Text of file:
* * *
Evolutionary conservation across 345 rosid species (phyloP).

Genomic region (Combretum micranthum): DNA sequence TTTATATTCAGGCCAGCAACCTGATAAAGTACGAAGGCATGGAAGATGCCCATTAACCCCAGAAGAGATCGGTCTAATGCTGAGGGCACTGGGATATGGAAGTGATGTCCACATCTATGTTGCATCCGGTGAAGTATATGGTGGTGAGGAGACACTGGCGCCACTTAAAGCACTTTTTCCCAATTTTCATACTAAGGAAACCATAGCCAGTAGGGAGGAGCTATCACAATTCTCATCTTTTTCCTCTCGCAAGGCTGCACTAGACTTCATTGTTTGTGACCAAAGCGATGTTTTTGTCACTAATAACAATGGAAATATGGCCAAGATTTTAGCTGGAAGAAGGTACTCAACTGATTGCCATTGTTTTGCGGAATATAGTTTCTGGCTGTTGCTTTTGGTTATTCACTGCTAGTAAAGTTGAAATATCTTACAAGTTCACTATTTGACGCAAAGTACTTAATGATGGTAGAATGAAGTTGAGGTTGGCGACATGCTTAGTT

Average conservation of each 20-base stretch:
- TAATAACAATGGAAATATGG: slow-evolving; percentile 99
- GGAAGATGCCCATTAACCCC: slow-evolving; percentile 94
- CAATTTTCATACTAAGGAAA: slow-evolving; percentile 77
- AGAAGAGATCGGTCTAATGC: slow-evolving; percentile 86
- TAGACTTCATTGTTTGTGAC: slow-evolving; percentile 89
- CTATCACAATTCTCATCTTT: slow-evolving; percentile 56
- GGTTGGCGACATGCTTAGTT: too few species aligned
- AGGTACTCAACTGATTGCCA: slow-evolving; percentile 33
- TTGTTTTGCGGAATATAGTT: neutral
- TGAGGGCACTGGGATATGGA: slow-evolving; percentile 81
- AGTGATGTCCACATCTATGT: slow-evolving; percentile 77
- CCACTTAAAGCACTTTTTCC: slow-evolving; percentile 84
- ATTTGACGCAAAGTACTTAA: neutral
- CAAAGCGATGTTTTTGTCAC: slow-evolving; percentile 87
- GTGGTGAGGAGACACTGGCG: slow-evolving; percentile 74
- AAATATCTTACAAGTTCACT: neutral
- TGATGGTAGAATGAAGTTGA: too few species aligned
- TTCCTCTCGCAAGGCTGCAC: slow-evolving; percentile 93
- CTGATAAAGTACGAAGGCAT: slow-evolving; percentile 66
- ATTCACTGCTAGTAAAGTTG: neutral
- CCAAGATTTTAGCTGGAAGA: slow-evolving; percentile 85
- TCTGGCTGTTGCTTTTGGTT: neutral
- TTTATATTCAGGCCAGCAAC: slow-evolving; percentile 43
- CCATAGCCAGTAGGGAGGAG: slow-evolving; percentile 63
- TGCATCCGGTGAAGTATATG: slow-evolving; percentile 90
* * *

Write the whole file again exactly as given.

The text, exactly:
Evolutionary conservation across 345 rosid species (phyloP).

Genomic region (Combretum micranthum): DNA sequence TTTATATTCAGGCCAGCAACCTGATAAAGTACGAAGGCATGGAAGATGCCCATTAACCCCAGAAGAGATCGGTCTAATGCTGAGGGCACTGGGATATGGAAGTGATGTCCACATCTATGTTGCATCCGGTGAAGTATATGGTGGTGAGGAGACACTGGCGCCACTTAAAGCACTTTTTCCCAATTTTCATACTAAGGAAACCATAGCCAGTAGGGAGGAGCTATCACAATTCTCATCTTTTTCCTCTCGCAAGGCTGCACTAGACTTCATTGTTTGTGACCAAAGCGATGTTTTTGTCACTAATAACAATGGAAATATGGCCAAGATTTTAGCTGGAAGAAGGTACTCAACTGATTGCCATTGTTTTGCGGAATATAGTTTCTGGCTGTTGCTTTTGGTTATTCACTGCTAGTAAAGTTGAAATATCTTACAAGTTCACTATTTGACGCAAAGTACTTAATGATGGTAGAATGAAGTTGAGGTTGGCGACATGCTTAGTT

Average conservation of each 20-base stretch:
- TAATAACAATGGAAATATGG: slow-evolving; percentile 99
- GGAAGATGCCCATTAACCCC: slow-evolving; percentile 94
- CAATTTTCATACTAAGGAAA: slow-evolving; percentile 77
- AGAAGAGATCGGTCTAATGC: slow-evolving; percentile 86
- TAGACTTCATTGTTTGTGAC: slow-evolving; percentile 89
- CTATCACAATTCTCATCTTT: slow-evolving; percentile 56
- GGTTGGCGACATGCTTAGTT: too few species aligned
- AGGTACTCAACTGATTGCCA: slow-evolving; percentile 33
- TTGTTTTGCGGAATATAGTT: neutral
- TGAGGGCACTGGGATATGGA: slow-evolving; percentile 81
- AGTGATGTCCACATCTATGT: slow-evolving; percentile 77
- CCACTTAAAGCACTTTTTCC: slow-evolving; percentile 84
- ATTTGACGCAAAGTACTTAA: neutral
- CAAAGCGATGTTTTTGTCAC: slow-evolving; percentile 87
- GTGGTGAGGAGACACTGGCG: slow-evolving; percentile 74
- AAATATCTTACAAGTTCACT: neutral
- TGATGGTAGAATGAAGTTGA: too few species aligned
- TTCCTCTCGCAAGGCTGCAC: slow-evolving; percentile 93
- CTGATAAAGTACGAAGGCAT: slow-evolving; percentile 66
- ATTCACTGCTAGTAAAGTTG: neutral
- CCAAGATTTTAGCTGGAAGA: slow-evolving; percentile 85
- TCTGGCTGTTGCTTTTGGTT: neutral
- TTTATATTCAGGCCAGCAAC: slow-evolving; percentile 43
- CCATAGCCAGTAGGGAGGAG: slow-evolving; percentile 63
- TGCATCCGGTGAAGTATATG: slow-evolving; percentile 90